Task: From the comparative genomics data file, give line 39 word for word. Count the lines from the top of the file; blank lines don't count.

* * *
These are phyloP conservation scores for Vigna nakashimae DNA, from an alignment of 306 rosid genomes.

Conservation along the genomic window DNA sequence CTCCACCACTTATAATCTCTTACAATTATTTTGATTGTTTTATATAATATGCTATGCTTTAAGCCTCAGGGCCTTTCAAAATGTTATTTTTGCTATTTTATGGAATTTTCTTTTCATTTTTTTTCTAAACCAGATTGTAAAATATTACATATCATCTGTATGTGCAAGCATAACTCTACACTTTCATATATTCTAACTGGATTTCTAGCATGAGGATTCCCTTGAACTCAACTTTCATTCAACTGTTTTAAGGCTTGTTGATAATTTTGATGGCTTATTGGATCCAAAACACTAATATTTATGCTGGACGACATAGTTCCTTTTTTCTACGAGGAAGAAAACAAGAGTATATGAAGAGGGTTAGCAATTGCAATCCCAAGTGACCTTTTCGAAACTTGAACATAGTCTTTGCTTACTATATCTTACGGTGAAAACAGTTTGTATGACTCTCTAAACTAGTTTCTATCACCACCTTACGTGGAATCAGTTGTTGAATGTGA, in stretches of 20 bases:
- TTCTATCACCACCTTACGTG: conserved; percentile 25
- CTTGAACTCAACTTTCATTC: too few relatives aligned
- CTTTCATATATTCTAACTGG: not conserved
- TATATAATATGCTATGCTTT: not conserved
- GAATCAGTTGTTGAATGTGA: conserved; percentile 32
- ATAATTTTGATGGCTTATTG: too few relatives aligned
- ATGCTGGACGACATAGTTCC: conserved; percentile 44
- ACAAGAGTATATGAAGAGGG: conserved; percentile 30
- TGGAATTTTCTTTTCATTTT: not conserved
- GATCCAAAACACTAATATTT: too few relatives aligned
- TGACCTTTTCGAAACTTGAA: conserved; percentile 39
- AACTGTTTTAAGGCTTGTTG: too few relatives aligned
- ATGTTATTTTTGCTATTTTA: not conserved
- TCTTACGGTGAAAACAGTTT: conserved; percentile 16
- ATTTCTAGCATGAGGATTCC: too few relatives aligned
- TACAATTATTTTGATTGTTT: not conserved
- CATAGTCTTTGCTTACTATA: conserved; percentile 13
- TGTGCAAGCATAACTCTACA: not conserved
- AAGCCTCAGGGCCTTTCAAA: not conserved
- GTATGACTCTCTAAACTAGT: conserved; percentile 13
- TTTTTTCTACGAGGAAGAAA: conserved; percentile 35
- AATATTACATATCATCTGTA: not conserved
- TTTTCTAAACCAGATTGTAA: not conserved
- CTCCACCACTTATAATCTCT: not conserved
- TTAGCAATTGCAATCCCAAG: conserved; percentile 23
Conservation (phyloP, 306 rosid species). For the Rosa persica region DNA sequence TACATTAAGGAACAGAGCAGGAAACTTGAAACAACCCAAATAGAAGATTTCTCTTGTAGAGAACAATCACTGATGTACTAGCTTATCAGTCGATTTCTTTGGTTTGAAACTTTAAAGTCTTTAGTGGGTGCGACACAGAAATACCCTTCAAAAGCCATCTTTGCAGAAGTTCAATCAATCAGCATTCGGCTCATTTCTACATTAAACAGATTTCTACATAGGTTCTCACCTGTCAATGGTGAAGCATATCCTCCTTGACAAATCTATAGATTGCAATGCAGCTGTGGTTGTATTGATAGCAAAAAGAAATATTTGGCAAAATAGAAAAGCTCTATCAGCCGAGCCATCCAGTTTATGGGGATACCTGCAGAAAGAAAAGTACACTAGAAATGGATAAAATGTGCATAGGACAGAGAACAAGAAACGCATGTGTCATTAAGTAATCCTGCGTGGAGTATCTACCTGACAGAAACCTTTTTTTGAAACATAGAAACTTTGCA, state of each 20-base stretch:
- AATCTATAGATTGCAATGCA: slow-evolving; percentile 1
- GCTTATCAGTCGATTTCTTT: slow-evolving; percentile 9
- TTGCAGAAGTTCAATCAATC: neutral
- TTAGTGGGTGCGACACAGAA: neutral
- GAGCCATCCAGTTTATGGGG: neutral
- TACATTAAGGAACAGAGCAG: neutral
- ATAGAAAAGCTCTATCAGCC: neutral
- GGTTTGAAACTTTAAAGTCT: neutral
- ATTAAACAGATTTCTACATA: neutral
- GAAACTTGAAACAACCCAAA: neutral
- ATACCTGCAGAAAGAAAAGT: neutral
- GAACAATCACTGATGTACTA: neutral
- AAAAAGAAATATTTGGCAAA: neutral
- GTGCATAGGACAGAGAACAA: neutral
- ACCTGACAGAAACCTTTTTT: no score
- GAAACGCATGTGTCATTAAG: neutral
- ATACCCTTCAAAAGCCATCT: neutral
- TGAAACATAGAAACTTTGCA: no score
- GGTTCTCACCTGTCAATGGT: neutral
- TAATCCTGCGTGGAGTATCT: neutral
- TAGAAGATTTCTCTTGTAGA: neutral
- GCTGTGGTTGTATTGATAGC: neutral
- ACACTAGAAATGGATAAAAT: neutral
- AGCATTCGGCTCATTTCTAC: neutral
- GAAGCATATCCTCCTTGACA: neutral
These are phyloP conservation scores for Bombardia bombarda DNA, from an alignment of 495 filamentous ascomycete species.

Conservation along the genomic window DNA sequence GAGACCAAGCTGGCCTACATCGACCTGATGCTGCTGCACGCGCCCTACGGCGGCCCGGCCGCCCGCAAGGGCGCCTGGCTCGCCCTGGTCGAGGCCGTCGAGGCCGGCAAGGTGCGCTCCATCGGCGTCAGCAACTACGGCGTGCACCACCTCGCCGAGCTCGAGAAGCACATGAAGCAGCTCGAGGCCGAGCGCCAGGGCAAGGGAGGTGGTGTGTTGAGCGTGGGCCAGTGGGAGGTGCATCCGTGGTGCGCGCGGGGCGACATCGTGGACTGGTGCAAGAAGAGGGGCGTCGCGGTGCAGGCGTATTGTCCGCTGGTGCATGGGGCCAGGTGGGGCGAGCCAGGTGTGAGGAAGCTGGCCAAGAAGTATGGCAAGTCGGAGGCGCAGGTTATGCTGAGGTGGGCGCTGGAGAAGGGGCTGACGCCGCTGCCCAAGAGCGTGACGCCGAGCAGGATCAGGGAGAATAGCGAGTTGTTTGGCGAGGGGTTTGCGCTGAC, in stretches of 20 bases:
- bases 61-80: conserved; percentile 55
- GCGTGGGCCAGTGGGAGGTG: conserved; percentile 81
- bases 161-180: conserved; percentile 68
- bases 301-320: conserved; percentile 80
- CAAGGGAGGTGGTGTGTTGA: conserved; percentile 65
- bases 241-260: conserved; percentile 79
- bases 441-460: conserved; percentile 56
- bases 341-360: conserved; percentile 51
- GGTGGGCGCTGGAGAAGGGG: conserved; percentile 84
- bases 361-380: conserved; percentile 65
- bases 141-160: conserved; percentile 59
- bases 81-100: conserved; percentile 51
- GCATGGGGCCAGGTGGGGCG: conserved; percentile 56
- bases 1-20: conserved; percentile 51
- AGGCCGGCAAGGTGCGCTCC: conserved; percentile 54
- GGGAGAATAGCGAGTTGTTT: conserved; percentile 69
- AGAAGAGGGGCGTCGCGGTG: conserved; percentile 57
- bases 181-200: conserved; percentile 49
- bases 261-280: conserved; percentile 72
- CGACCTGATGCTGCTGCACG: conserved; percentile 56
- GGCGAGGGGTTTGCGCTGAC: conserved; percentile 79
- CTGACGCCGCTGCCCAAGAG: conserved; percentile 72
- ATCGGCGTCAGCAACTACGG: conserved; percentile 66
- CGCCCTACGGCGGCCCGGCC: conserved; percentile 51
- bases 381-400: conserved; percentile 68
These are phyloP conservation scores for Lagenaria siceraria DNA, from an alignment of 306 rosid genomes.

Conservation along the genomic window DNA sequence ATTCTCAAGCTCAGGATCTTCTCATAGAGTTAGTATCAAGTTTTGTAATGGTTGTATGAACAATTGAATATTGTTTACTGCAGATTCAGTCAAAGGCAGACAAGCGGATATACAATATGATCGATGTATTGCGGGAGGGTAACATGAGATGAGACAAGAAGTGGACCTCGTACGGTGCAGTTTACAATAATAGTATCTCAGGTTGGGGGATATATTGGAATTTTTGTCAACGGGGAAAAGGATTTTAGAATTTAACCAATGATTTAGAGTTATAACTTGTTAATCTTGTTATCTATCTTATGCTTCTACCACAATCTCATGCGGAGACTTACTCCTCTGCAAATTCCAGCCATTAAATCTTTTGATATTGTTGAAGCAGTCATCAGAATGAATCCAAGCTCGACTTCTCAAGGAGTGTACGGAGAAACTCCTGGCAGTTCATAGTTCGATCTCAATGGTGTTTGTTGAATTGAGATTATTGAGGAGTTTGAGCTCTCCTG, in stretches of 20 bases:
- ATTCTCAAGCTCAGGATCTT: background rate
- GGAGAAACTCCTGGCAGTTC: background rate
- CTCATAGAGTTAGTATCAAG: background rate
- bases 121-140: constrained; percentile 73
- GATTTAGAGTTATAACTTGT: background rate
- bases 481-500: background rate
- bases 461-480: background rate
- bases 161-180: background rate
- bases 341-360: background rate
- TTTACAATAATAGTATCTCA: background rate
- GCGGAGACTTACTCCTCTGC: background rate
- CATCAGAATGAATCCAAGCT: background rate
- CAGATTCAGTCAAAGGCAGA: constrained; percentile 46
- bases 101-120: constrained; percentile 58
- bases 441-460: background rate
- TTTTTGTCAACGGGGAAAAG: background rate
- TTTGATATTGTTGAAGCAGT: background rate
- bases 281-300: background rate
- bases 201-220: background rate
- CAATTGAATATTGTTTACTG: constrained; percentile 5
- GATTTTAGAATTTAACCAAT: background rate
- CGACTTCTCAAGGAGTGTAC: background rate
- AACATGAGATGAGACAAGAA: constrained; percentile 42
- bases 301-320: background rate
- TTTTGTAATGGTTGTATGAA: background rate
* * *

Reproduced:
- ATACCTGCAGAAAGAAAAGT: neutral